Weather is ALWAYS unpredictable in Glacier. Year-round! Come prepared for changing conditions and potentially cold and blustery days. Expect colder temperatures and more extreme conditions at higher elevations, such as at Logan Pass.
- National Weather Service Recreation Safety Forecast for Glacier National Park
(a clickable map of Glacier National Park weather)
- Glacier National Park Forecast
(a text version of the weather forecast for Glacier)
- Visit the Glacier NP Weather page for more information.
RV CAMPING in GLACIER NATIONAL PARK
The Apgar Campground is the largest campground in the park and hosts almost 200 camping sites for tents and RV campers. Potable water is accessible in the campground, and restroom facilities provide flush toilets and sinks with running water. All Apgar Campground sites are first-come first-serve, with a summer overnight fee of approximately $40.
Most campgrounds in Glacier are on a first-come first-serve basis. Reservations are available at Fish Creek and St. Mary Campgrounds beginning June 1, and may be made up to six months in advance through the National Recreation Reservation Service at https://www.recreation.gov/ or by calling 1-877-444-6777. Campers without prior reservations are also welcome at these campgrounds, as space is available.
Water is available at most campgrounds, but there are no electrical or water hookups at any campground in the park. Dump and water fill stations are available at most campgrounds. Water is not available when a campground is in primitive status. Many campgrounds can accommodate campers and trailers, with some size restrictions.
Specific information about each campground, including a map of the sites, operating dates, available services, current and historic fill times, and more is available by visiting https:///www.nps.gov/applications/glac/cgstatus/cgstatus.cfm.
Group sites are available by reservation for groups of 9 to 24 campers. These sites are located in the Apgar and St. Mary Campgrounds. These sites can be reserved up to one year in advance through the National Recreation Reservation Service at https://www.recreation.gov/ or by calling 1-877-444-6777. Many Glacier and Two Medicine Campgrounds have one group site at each campground, and both are on a first-come first-serve basis.
Campers are reminded to keep a clean camp and obey food storage regulations. Animals are attracted to food and food odors. All food, garbage, and equipment used to cook, serve or store food must be kept sealed in a vehicle or in an approved bear-resistant container. .
Glacier National Park-Campgrounds-BY RESERVATION ONLY!!!
Glacier National Park can be a crowded place.
Where and When to Expect Crowds
Crowds in the Summer-time
May through September is the busiest part of the year, with about three million people visiting during each summer season. The parking areas at popular destinations, like Logan Pass and Avalanche Creek, begin filling before sunrise and remain congested for most of the day. Be prepared to spend time looking for an available parking spot.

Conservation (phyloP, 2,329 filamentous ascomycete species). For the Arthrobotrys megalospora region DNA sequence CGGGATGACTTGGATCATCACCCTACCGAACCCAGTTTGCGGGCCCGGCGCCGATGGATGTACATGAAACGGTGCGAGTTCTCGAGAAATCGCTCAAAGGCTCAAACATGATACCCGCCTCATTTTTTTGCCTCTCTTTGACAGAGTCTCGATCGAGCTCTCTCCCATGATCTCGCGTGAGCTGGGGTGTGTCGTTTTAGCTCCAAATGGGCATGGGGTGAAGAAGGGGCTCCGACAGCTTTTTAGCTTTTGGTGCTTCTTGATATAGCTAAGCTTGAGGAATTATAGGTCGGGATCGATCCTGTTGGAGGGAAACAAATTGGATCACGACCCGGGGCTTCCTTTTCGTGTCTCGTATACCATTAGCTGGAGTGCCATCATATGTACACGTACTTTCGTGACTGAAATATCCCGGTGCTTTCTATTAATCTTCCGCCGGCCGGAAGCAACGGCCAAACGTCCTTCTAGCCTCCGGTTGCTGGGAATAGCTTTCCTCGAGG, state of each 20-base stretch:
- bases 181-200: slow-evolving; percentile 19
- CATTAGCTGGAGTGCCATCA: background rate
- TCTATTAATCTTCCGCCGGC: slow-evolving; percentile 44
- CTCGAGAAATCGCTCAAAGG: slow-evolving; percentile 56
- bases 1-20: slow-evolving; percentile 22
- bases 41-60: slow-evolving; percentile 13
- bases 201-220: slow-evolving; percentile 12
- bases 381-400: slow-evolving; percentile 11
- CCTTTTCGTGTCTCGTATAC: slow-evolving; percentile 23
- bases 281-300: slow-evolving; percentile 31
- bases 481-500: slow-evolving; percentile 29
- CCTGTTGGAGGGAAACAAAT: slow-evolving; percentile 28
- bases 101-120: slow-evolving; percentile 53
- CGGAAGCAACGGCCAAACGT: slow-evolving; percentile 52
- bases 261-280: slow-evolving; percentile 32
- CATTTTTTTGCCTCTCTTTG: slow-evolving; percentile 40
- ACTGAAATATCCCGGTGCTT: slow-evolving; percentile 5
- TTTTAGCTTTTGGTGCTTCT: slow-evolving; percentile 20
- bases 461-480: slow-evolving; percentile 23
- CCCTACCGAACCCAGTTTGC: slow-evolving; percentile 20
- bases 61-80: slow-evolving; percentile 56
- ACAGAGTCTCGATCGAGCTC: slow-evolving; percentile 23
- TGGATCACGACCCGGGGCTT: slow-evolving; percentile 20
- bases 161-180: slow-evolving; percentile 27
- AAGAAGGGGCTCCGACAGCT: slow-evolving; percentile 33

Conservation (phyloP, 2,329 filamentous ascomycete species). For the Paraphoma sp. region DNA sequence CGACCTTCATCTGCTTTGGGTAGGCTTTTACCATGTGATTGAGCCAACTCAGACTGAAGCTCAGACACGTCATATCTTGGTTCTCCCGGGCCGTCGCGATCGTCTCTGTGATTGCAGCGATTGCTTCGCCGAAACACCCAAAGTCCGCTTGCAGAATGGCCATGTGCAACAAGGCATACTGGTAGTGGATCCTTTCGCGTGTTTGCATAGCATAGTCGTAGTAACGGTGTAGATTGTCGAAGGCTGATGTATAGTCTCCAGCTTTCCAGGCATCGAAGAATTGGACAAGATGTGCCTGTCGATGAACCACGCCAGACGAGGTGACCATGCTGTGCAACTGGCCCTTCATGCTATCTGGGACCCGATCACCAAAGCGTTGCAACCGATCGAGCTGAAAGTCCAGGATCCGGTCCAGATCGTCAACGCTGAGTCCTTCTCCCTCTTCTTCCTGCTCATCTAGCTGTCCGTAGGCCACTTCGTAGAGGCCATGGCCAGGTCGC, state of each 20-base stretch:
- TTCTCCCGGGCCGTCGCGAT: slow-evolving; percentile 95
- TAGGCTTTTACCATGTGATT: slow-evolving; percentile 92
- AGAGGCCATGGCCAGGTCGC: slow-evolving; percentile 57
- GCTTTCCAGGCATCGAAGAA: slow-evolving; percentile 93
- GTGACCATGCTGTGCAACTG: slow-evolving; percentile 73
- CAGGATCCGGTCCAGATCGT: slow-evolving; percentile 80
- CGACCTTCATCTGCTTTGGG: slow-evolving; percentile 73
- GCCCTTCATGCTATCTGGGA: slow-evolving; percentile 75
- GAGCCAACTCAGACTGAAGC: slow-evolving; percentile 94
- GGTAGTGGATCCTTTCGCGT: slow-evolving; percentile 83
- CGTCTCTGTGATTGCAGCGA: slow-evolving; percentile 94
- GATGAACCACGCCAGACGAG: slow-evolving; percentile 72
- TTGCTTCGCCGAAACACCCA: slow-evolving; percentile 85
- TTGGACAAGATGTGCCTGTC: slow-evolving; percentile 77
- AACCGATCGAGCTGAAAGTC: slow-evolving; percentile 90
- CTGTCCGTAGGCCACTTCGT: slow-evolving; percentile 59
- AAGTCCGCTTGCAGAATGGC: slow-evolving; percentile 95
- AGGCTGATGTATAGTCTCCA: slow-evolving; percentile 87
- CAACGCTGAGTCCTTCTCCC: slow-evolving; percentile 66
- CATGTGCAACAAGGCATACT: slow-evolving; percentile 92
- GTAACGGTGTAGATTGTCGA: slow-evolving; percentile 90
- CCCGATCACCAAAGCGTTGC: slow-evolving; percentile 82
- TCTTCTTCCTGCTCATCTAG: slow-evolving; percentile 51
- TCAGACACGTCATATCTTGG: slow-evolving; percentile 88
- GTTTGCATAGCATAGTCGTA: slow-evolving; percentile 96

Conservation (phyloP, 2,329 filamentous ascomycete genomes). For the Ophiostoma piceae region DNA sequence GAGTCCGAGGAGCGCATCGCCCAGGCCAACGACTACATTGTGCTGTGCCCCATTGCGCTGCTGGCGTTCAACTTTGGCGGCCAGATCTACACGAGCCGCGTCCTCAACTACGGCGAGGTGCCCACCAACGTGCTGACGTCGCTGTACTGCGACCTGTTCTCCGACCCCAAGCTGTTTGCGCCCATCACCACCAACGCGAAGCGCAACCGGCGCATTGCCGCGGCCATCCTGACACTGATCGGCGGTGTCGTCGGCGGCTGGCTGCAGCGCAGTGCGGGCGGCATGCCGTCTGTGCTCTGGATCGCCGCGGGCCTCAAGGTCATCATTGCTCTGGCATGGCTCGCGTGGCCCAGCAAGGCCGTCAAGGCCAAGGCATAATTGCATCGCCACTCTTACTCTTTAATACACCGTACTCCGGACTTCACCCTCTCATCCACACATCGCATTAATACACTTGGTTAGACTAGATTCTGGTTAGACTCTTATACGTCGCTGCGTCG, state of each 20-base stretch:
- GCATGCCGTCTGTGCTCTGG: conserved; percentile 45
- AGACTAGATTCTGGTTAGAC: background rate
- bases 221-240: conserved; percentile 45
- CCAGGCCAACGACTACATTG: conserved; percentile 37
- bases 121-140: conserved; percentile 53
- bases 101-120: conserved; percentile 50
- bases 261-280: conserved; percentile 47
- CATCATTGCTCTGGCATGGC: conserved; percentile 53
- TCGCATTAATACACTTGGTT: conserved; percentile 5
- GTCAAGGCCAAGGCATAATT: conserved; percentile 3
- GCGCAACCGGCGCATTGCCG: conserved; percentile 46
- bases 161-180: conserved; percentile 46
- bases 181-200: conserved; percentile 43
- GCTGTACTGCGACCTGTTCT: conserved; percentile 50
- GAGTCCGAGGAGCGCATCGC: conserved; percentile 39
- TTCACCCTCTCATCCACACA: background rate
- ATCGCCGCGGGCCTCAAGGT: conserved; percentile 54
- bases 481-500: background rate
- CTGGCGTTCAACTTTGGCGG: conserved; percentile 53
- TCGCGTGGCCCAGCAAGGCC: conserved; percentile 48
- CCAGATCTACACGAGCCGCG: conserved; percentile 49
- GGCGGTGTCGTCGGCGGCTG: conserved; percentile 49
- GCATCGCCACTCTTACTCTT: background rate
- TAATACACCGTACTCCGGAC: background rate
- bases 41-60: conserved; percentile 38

On the roads
You’re likely to encounter congestion and long wait times around parking lots, visitor centers, and entrance stations. During extreme congestion, access to whole areas of the park may be temporarily restricted for traffic to clear and to allow access for emergency vehicles.
Expect to encounter crowds on the trails. This image is from the Hidden Lake Trail which averages more than 1,500 hikers per day.
On the Trails
The top ten most popular hikes in the park, such as Grinnell Glacier, the Highline Trail, and Avalanche Lake, all average hundreds of hikers per day. In 2017, the Hidden Lake Trail averaged 1,604 hikers per day. However, with over 700 miles of trails, many visitors find that by taking a less popular trail they can get away from the crowds and still experience beautiful views.
Shuttles run frequently but by the time a shuttle reaches your location, it may only be able to take on one or two new passengers.Depending on where and when you attempt to board one of Glacier’s shuttle buses, you may have to wait an hour or more for an available seat. They run every 15 to 30 minutes (approximately), but by the time the shuttle arrives, it may already be full. For example, on a bus stopping at The Loop, there may be only room to board one or two additional passengers. Check at the St. Mary and Apgar Visitor Centers for more information on park shuttles.
Three Tips for Dealing with Glacier’s Crowds
Adjust Your Expectations
Don’t expect your trip to be all solitude. Be considerate, respect other visitors, and strive to protect the quality of everyone’s experience. Yield to other hikers on the trail and avoid loud voices and music when near other people. Check the Recreation Access Display for current conditions and road statuses in Glacier.
Have a Backup Plan, or Two
We cannot understate the value of this essential frame around your RV trip thru Glacier National Park ( or any National Park)………..BE FLEXIBLE WITH YOUR PLANS, as parking may not be available at the trailhead of your choice. Vehicle congestion can close whole areas of the park daily during the summer. Wildlife activity, weather, car accidents, and wildfires also close areas of the park every year. Being flexible will allow you to get the most out of your visit.
Consider one of Glacier’s Neighbors
Thinking of your visit as a trip to the Crown of the Continent Ecosystem, rather than just to a national park, will present many more options. From east into Glacier County, west into the Flathead Valley, and even north into Canada, the park is surrounded by spectacular scenery and exceptional outdoor recreation opportunities. See our list of nearby attractions for more information.